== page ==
Sandro Botticelli
Sandro Botticelli's Oil Paintings
Sandro Botticelli Museum
c. 1445 – May 17, 1510. Italian painter.

About Us
email

90,680 paintings total now
Toll Free: 1-877-240-4507

  
  

Sandro Botticelli.org, welcome & enjoy!
Sandro Botticelli.org
 

Sir Thomas Lawrence
Portrait of William Lock

ID: 02367

 Sir Thomas Lawrence Portrait of William Lock
Go Back!



 Sir Thomas Lawrence Portrait of William Lock


Go Back!


 

Sir Thomas Lawrence

  Related Paintings of Sir Thomas Lawrence :. | Portrait of William Lock | Philadelphia Hannah | Miss Caroline Fry | Mrs Henry Baring and her Children | Portrait of Mr and Mrs Julius Angerstein |
Related Artists:
Osthaus, Edmund Henry
American, 1858-1928
Gerard Dou
Leiden 1613-1675 was a Dutch Golden Age painter, whose small, highly-polished paintings are typical of the Leiden fijnschilders. He specialised in genre scenes and is noted for his trompe l'oeil "niche" paintings and candlelit night-scenes with strong chiaroscuro. His first instructor in drawing and design was Bartholomew Dolendo, an engraver; and he afterwards learned the art of glass-painting under Peter Kouwhoorn. At the age of 15 he became a pupil of Rembrandt, with whom he continued for three years. From the great master of the Dutch school he acquired his skill in coloring, and in the more subtle effects of chiaroscuro; and the style of Rembrandt is reflected in several of his earlier pictures, notably in a portrait of himself at the age of 22, in the Bridge-water House gallery, and in the "Blind Tobit going to meet his Son", at Wardour Castle. At a comparatively early point in his career, however, he had formed a manner of his own distinct from, and indeed in some respects antagonistic to, that of his master. Gifted with unusual clearness of vision and precision of manipulation, he cultivated a minute and elaborate style of treatment; and probably few painters ever spent more time and pains on all the details of their pictures down to the most trivial. He is said to have spent five days in painting a hand; and his work was so fine that he found it necessary to manufacture his own brushes. Notwithstanding the minuteness of his touch, however, the general effect was harmonious and free from stiffness, and his color was always admirably fresh and transparent. He was fond of representing subjects in lantern or candle light, the effects of which he reproduced with a fidelity and skill which no other master has equaled. He frequently painted by the aid of a concave mirror, and to obtain exactness looked at his subject through a frame crossed with squares of silk thread. His practice as a portrait painter, which was at first considerable, gradually declined, sitters being unwilling to give him the time that he deemed necessary. His pictures were always small in size, and represented chiefly subjects in still life. Upwards of 200 are attributed to him, and specimens are to be found in most of the great public collections of Europe. His chef-d'oeuvre is generally considered to be The dropsical woman, 1663, and The Dutch Housewife, 1650, both in the Louvre. The Evening School, in the Amsterdam Rijksmuseum, is the best example of the candlelight scenes in which he excelled. In the National Gallery, London, favorable specimens are to be seen in the Poulterer's Shop,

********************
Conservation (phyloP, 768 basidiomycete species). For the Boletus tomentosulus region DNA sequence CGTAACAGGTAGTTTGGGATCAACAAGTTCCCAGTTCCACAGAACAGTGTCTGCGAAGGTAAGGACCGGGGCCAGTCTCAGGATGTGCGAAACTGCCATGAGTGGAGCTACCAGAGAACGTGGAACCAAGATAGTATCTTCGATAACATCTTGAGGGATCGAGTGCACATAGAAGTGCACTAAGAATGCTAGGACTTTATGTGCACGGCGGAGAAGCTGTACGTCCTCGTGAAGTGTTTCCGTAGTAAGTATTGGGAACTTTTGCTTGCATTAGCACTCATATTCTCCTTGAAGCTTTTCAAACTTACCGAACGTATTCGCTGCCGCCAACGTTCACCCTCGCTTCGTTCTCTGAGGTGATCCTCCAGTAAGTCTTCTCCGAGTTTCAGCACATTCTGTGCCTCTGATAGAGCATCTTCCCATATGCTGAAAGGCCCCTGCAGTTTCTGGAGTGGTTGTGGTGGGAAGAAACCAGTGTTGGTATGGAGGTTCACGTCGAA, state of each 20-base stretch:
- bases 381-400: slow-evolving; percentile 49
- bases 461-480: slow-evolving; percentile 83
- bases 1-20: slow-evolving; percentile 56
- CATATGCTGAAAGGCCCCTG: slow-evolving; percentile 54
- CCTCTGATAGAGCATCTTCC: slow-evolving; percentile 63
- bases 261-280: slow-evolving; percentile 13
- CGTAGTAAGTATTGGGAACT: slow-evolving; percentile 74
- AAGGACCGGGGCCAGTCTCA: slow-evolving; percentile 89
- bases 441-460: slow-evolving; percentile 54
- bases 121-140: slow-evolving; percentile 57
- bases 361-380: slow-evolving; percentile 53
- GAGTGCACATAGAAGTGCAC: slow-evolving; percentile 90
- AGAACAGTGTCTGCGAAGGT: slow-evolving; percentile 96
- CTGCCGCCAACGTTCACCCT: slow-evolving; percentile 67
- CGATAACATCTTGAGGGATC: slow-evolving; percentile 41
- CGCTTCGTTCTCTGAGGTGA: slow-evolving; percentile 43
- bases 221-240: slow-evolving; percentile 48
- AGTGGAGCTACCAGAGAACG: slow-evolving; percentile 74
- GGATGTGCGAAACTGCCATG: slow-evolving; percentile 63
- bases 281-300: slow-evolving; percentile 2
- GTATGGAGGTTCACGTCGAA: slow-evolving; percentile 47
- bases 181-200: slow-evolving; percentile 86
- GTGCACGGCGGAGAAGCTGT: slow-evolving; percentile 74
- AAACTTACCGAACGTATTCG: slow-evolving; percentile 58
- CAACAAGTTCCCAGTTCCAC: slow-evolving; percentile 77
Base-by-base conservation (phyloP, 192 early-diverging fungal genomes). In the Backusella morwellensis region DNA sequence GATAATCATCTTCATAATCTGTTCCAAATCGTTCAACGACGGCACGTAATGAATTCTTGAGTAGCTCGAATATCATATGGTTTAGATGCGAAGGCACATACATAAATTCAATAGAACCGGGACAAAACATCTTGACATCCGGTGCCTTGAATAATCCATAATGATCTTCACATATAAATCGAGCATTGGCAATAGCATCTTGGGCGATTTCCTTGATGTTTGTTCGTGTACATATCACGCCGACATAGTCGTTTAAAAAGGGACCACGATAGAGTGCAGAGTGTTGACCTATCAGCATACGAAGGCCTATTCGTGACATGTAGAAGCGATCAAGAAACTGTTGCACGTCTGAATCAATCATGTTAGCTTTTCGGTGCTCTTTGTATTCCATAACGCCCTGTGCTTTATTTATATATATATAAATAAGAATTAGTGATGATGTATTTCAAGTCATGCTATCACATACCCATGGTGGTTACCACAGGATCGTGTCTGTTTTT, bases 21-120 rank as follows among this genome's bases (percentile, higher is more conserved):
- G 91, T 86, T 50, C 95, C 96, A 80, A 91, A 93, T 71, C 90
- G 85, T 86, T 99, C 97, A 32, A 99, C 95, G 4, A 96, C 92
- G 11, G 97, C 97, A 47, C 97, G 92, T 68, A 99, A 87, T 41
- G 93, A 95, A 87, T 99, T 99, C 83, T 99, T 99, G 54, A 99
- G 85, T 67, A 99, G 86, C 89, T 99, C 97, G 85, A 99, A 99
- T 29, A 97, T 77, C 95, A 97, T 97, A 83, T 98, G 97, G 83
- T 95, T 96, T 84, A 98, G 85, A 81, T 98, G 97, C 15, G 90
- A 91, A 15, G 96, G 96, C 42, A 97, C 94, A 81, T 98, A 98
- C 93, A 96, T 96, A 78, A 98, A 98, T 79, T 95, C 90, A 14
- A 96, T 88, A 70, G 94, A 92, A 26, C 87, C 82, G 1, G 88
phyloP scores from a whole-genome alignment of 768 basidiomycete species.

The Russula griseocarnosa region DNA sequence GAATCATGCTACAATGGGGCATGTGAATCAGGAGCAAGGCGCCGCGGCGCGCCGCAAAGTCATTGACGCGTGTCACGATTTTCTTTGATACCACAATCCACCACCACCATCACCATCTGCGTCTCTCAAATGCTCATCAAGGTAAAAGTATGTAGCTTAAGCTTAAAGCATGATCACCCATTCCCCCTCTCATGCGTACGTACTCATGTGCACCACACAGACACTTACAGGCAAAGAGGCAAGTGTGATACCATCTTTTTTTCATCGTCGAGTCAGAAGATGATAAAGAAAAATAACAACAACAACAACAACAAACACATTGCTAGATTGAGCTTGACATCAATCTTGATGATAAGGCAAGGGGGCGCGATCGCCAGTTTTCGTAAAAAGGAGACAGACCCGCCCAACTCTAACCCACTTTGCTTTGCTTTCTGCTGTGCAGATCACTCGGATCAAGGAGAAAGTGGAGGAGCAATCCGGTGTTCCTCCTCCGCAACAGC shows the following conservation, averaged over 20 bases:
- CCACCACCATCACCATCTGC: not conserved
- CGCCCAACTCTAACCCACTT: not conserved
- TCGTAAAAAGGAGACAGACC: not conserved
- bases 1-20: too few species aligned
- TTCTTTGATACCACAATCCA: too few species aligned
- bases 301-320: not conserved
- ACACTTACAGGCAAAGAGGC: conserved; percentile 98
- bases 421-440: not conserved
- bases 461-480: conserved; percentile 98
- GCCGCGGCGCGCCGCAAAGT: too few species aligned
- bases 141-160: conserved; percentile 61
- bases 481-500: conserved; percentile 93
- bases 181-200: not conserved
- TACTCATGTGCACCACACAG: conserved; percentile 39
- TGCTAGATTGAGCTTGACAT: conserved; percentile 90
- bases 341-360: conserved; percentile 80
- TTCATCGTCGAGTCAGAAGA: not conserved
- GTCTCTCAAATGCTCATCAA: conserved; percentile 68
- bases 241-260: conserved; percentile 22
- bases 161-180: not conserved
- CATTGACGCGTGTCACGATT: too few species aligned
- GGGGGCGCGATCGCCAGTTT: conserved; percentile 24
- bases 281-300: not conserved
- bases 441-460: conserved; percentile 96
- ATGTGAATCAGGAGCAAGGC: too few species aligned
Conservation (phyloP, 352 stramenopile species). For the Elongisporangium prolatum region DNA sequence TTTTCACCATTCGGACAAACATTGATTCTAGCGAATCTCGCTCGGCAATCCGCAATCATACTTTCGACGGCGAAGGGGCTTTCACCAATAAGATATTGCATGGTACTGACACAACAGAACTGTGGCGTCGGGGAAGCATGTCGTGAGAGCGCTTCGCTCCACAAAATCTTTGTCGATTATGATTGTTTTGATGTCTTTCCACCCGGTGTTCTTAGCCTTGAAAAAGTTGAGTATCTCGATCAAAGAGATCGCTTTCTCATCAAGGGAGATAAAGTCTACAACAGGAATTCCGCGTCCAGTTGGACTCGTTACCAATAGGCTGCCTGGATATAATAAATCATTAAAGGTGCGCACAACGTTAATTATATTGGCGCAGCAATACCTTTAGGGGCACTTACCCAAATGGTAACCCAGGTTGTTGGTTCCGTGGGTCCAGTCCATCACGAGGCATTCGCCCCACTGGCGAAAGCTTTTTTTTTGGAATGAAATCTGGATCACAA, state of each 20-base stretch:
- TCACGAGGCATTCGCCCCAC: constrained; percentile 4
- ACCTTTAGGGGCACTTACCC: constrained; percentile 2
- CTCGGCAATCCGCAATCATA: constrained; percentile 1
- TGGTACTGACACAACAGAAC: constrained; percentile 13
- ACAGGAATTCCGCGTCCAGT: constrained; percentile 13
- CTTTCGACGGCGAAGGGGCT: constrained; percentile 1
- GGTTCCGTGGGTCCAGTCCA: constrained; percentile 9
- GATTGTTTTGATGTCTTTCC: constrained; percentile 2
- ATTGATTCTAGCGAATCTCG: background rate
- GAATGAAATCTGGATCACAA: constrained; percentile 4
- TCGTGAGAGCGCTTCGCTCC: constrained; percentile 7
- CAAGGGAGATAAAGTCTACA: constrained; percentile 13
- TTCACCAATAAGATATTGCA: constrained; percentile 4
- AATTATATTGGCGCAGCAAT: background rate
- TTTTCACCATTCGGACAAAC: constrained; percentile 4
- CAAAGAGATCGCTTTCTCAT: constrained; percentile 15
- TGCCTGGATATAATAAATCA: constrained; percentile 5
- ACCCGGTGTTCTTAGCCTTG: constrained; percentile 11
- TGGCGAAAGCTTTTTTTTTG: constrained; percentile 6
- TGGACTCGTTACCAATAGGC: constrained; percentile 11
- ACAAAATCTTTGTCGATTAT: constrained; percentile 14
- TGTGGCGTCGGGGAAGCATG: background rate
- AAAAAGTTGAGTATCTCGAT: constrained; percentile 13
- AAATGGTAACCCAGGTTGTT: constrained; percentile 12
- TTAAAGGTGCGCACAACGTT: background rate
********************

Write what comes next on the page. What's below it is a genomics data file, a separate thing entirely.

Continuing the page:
GIOTTO di Bondone
Italian Early Renaissance Painter, 1267-1337 Italian painter and designer. In his own time and place he had an unrivalled reputation as the best painter and as an innovator, superior to all his predecessors, and he became the first post-Classical artist whose fame extended beyond his lifetime and native city. This was partly the consequence of the rich literary culture of two of the cities where he worked, Padua and Florence. Writing on art in Florence was pioneered by gifted authors and, although not quite art criticism, it involved the comparison of local artists in terms of quality. The most famous single appreciation is found in Dante's verses (Purgatory x) of 1315 or earlier. Exemplifying the transience of fame, first with poets and manuscript illuminators, Dante then remarked that the fame of Cimabue, who had supposed himself to be the leader in painting, had now been displaced by Giotto. Ironically, this text was one factor that forestalled the similar eclipse of Giotto's fame, which was clearly implied by the poet.






Sandro Botticelli
All the Sandro Botticelli's Oil Paintings




Supported by oil paintings and picture frames 



Copyright Reserved